With the growth and progression of technology, the electronic execution of documents relating to Wills and Trusts has lagged behind the times. This delay has proven to be a difficult hurdle for professionals to overcome when the country is experiencing shelter-in-place procedures. Though we are not out and about, the world keeps turning, and the need for properly executed estate planning documents is critical at this time.
The Uniform Electronic Transactions Act (UETA) approved by the Uniform Law Commission in 1999, allows parties to transact business electronically. In 2000, Federal Electronic Signatures in Global and National Commerce Act (ESIGN) was enacted to permit the use of electronic records and electronic signatures to facilitate interstate and foreign commerce by ensuring the validity and legal effect of electronic contracts. However, both the UETA and ESGIN specifically exclude the electronic signing of wills. In July of 2019, the Uniform Law Commission approved the Uniform Electronic Wills Act, also known as the E-Wills Act. This Act permits electronic estate documents such as wills, and allows probate courts to recognize electronic estate documents as being fully valid and enforceable.
Under the E-Wills Act, the electronic signature must be either witnessed or notarized in conformity with state law and maintained in a protective format that is tamper-evident. States have the option to include language that allows remote witnessing. Ultimately, if enacted by individual states, wills executed electronically within that state will be enforceable.
While no state has enacted the E-Wills Act yet, there are several states that have enacted their own similar electronic will signing laws. Arizona, Indiana and Nevada have laws in place that permit electronic Wills and estate planning documents. Florida has a law that will permit electronic Wills effective July 1, 2020. Other states like New York and Connecticut have issued executive orders permitting the temporary electronic notarization and/or execution of Wills during the COVID-19 pandemic.
With the social-distancing requirements, the use of electronic wills is a blessing, but not without its drawbacks. For example, states like Arizona and Indiana require that witnesses be physically present during the electronic will signing. Finding uninterested witnesses during the shelter-in-place can be cumbersome, if not impossible. States like Arizona and Indiana also require that the testator be physically present in the state to use its electronic will statute, which could be difficult for anyone that was forced to shelter-in-place outside of the state.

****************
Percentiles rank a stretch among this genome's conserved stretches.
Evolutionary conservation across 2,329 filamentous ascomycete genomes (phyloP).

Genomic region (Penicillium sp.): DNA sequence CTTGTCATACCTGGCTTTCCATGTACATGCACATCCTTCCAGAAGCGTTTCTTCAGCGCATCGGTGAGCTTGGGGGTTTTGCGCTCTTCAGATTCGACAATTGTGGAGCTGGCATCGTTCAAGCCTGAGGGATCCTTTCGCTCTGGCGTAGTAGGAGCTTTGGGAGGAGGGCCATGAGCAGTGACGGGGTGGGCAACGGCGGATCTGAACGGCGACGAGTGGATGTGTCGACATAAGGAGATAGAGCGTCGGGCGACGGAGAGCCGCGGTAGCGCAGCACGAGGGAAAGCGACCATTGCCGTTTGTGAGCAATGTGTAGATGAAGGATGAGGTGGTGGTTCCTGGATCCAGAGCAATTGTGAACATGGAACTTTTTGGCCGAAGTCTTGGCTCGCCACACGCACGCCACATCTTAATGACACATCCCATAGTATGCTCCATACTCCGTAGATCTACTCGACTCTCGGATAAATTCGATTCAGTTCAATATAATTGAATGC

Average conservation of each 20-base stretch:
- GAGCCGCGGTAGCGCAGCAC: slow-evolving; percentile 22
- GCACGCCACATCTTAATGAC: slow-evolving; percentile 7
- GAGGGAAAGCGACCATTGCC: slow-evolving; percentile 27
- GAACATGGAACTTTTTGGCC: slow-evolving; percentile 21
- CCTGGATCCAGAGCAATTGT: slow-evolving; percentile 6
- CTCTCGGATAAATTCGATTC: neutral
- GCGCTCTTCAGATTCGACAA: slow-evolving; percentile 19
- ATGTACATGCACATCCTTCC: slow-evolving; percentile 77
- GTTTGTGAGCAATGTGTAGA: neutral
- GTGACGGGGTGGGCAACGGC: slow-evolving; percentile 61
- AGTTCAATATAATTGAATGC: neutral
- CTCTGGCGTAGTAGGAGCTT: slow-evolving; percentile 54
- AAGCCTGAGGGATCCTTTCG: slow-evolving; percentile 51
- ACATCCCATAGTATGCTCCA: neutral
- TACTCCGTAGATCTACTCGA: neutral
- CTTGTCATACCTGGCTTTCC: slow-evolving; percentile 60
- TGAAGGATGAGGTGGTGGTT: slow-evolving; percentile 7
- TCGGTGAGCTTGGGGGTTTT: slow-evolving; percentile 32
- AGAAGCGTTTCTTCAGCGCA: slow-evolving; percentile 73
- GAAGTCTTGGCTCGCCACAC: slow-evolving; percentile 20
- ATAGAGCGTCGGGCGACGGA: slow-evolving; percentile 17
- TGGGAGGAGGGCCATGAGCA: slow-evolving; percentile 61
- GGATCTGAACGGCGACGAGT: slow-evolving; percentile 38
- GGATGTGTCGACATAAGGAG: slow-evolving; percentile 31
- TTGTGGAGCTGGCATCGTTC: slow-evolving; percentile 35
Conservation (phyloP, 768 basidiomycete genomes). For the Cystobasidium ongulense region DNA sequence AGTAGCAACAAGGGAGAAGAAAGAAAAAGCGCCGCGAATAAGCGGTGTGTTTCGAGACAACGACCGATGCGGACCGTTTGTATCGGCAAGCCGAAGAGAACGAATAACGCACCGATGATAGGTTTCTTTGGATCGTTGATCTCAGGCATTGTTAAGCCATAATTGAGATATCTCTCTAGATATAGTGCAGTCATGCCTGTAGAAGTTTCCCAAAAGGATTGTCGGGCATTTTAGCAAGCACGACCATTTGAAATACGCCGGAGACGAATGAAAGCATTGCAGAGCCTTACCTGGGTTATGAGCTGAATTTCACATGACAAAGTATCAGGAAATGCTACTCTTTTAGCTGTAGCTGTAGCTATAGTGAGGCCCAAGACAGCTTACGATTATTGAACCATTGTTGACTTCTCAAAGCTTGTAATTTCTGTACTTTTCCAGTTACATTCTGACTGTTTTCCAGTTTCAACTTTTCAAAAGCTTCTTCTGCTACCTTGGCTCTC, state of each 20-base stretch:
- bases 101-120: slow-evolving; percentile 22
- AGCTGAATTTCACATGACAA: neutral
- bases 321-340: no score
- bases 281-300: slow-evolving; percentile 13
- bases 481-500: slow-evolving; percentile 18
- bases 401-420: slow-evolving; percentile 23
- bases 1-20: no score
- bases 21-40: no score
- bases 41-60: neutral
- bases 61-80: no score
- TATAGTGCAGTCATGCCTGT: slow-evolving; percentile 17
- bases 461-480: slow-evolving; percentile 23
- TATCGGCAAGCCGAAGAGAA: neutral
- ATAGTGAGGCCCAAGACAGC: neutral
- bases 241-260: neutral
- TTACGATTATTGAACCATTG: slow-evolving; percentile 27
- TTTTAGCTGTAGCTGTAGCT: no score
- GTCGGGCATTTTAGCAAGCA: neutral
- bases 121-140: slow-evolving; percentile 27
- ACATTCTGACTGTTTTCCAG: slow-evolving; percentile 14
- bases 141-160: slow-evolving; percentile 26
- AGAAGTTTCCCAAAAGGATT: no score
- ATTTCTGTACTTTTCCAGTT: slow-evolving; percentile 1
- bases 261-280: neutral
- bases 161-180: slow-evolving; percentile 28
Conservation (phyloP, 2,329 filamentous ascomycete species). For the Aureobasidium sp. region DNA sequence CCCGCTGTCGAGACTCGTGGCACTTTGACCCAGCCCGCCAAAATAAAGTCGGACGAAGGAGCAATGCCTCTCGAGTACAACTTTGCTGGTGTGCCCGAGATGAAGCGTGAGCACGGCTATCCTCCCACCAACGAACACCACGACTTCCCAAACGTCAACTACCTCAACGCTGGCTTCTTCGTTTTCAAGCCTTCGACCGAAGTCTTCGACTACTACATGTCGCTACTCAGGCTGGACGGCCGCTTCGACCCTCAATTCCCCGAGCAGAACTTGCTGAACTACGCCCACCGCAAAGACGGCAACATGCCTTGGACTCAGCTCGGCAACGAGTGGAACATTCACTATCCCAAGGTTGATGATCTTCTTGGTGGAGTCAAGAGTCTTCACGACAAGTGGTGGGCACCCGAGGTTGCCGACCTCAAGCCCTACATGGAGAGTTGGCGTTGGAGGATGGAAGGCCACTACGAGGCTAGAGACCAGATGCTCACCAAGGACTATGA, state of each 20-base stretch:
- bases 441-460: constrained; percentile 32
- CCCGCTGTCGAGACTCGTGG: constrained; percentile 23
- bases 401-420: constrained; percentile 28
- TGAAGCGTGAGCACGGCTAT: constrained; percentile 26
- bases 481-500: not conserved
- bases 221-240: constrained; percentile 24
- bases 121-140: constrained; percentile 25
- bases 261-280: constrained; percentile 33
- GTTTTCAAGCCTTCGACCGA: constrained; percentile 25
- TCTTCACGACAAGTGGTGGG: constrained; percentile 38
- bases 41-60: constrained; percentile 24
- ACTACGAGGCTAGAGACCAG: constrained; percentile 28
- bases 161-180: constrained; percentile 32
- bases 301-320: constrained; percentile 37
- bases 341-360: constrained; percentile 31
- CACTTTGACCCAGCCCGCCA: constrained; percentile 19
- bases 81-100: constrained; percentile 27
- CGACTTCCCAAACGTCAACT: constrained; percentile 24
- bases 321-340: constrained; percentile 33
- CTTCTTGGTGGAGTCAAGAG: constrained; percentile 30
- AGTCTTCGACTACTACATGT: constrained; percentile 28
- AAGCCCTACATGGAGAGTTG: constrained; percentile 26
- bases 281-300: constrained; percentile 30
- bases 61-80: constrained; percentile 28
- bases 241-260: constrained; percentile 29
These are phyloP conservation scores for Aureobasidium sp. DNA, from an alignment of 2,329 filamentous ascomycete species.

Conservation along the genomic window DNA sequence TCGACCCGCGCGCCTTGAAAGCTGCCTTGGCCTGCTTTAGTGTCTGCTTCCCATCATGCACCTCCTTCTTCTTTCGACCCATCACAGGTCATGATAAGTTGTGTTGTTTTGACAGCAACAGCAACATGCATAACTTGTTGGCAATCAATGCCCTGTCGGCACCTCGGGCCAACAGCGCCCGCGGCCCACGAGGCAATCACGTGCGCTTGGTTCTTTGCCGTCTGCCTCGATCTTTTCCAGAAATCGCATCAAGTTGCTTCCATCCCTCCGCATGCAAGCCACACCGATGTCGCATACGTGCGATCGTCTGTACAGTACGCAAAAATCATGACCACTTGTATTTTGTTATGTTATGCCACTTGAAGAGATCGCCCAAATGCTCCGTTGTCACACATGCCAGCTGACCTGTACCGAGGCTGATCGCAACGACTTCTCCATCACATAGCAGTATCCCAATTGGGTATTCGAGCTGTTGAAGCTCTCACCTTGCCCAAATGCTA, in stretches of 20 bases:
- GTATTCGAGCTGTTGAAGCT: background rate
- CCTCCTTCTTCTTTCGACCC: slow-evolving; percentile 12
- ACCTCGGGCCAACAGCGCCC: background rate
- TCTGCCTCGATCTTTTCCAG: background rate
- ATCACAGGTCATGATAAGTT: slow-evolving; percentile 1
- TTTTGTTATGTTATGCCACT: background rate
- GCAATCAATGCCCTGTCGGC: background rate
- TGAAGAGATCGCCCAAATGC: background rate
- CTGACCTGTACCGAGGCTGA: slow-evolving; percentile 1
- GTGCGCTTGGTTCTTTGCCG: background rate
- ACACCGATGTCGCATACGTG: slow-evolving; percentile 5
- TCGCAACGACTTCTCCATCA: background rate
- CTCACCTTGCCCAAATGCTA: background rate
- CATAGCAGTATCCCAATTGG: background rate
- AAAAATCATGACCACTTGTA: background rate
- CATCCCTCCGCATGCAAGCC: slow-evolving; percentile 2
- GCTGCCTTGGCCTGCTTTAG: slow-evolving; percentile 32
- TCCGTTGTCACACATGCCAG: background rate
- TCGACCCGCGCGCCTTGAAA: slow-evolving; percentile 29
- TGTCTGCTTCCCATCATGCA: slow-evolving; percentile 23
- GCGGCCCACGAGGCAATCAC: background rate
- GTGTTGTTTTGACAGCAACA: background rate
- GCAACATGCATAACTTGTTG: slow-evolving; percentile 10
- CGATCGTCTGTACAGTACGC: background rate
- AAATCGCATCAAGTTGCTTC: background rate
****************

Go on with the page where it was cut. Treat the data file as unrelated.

On the positive note, states like New York and Connecticut (albeit temporarily pursuant to executive orders) allow for remote witnessing via two-way video conference. This is extremely beneficial to the client as estate planners are able to set up group video conferences so the testator, witnesses and supervising attorney are all “present” to execute and witness the estate planning documents.
Florida’s new law, unlike many other states, will allow for non-Florida residents to execute a Florida electronic will. The electronically signed will will be deemed to be executed in Florida if it states that the testator intends to execute and understands that he/she is executing the will in and pursuant to the laws of Florida. This may be desirable for estate planners to entertain the future use of Florida-based planning.
The varying laws for electronic wills among the states have led estate planners to contemplate various creative estate planning techniques. For example, Arizona allows testators physically present in the state to prepare and execute an electronic will, even if they have no other connection than just being present in the state. Arizona’s laws could be used by those living near the border and/or planners who happen to have clients that are presently sheltering-in-place in the state. Nevada also allows non-state residents to prepare execute electronic wills as long as the authoritative copy of the document is in Nevada. These laws assist creative estate planners in protecting their clients’ assets, especially in states that do not permit electronic wills, witnessing and/or notarization during the ongoing COVID-19 pandemic.
If you do rely on one or more of the creative approaches to estate planning, it may be prudent to bring clients back in to your office for another execution once the shelter-in-place procedures are lifted to ensure compliance with your state’s relevant laws and statutes.
Ultimately, we have seen that with the shelter-in-place and social distancing norms, the “old way” of conducting business and executing estate planning documents has become quickly outdated. Electronic wills, witnessing and e-notarization has helped though is not uniform throughout the country. Relying on another state’s statutes where you can make them work in your favor may be a band-aid type fix but is not feasible for the long run.
It is evident that the use of electronic wills and other estate planning documents should be on the forefront of each state’s legislative agenda in the future. The days of wet signatures and hard copy documents have become outdated and are nearly impossible to execute in the times of social distancing.